Column: Doncaster Bus Intelligence report is not smart

Buses pictured travelling along Trafford Way. Picture: Marie Caley NDFP Buses MC 11

Buses pictured travelling along Trafford Way. Picture: Marie Caley NDFP Buses MC 11

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Long-suffering bus passengers in Doncaster will not be surprised to find that the newly published Bus Intelligence report contains few obvious signs of intelligence.

Longer bus journeys from outlying areas, scant regard for disabled and elderly travellers and baffling route changes are among the “celebrated” results of a consultation in which only 1,200 residents apparently took part. It seems strange that so few people saw fit to have their say about something affecting their everyday life, but then bogus consultation is sadly something we have become accustomed to and it is notoriously difficult to find anyone who has ever been consulted on any subject.

With fanfares and major celebratory comments from the usual suspects, the Free Press reports “a brave new world and a new era for bus travel in Doncaster.”

Thinking that some major innovative changes were afoot and that some bright spark had solved the problems of local bus travel, it was disappointing to read the usual jargon-packed drivel which is regularly spewed out by public bodies.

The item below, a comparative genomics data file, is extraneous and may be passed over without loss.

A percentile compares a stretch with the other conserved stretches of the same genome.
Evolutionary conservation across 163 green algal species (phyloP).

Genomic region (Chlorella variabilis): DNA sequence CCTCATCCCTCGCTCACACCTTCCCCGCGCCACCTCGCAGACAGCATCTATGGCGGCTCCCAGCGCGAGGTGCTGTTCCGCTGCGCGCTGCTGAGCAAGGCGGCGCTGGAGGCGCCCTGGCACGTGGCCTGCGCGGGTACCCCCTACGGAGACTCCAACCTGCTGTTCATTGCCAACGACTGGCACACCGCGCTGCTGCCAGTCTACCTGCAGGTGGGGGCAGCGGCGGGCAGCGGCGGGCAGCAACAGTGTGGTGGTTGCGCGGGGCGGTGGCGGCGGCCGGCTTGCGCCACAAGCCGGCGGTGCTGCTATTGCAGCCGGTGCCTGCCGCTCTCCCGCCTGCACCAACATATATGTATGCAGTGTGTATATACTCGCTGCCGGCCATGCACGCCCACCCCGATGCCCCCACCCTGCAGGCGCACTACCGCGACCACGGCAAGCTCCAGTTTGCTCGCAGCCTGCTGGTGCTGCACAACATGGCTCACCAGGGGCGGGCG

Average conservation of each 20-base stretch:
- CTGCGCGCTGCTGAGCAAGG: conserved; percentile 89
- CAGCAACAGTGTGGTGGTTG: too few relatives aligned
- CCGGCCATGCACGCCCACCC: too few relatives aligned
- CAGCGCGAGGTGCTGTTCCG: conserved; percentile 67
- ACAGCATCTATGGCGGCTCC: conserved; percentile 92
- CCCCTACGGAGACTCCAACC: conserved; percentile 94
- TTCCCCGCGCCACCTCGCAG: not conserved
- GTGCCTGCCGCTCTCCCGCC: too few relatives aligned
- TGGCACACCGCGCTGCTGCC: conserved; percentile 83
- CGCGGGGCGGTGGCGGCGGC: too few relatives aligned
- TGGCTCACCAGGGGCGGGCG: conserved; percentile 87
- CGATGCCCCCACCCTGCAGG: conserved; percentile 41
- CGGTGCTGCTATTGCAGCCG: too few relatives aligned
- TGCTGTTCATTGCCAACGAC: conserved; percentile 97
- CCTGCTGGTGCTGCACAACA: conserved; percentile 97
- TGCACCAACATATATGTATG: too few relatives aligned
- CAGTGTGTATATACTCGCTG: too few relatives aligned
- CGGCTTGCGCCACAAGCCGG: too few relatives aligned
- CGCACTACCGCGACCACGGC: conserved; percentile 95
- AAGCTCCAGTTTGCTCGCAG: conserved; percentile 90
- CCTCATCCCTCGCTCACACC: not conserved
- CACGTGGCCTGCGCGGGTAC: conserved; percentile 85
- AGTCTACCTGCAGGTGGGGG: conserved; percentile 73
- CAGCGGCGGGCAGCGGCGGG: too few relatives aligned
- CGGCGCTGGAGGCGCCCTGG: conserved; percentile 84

The news that Sheffield gets more public money than Doncaster to pay for transport because it has something called a Bus Partnership is disgraceful. This approach is typical of bodies like the SYPTE with its expensive chief executive and huge bureaucracy. Money should be allocated to local authorities according to their population, road mileage and the level of social disadvantage. None of this requires another quango like the one being proposed for Doncaster. A better idea would be to use the SYPTE running costs to improve Doncaster’s public transport.

Doncaster bus services clearly need a revamp – they are expensive, unreliable and often filled with yobs who are permitted to make journeys thoroughly unpleasant for decent passengers. It is now cheaper for two or more people to travel by taxi, it is cheaper and faster to catch a train and, in the town itself, it is quicker to cycle and sometimes to walk.

There are countless reports of buses failing to turn up while some areas have a surfeit of double deckers often carrying few passengers.

And the car, which remains the favoured choice of transport for over 70 per cent of residents, continues to be treated with disdain.

The bus stops deliberately placed next to bollards, the bus lanes with no buses in them and the ridiculous waste of over £17m on two lamentable Park and Ride schemes all show a total ignorance of the travel needs of the town.

Perhaps some well-paid SYPTE ‘expert’ route planners and local councillors could travel by bus to see if they like having their working days extended by the various mystery tours through the side streets of Doncaster.

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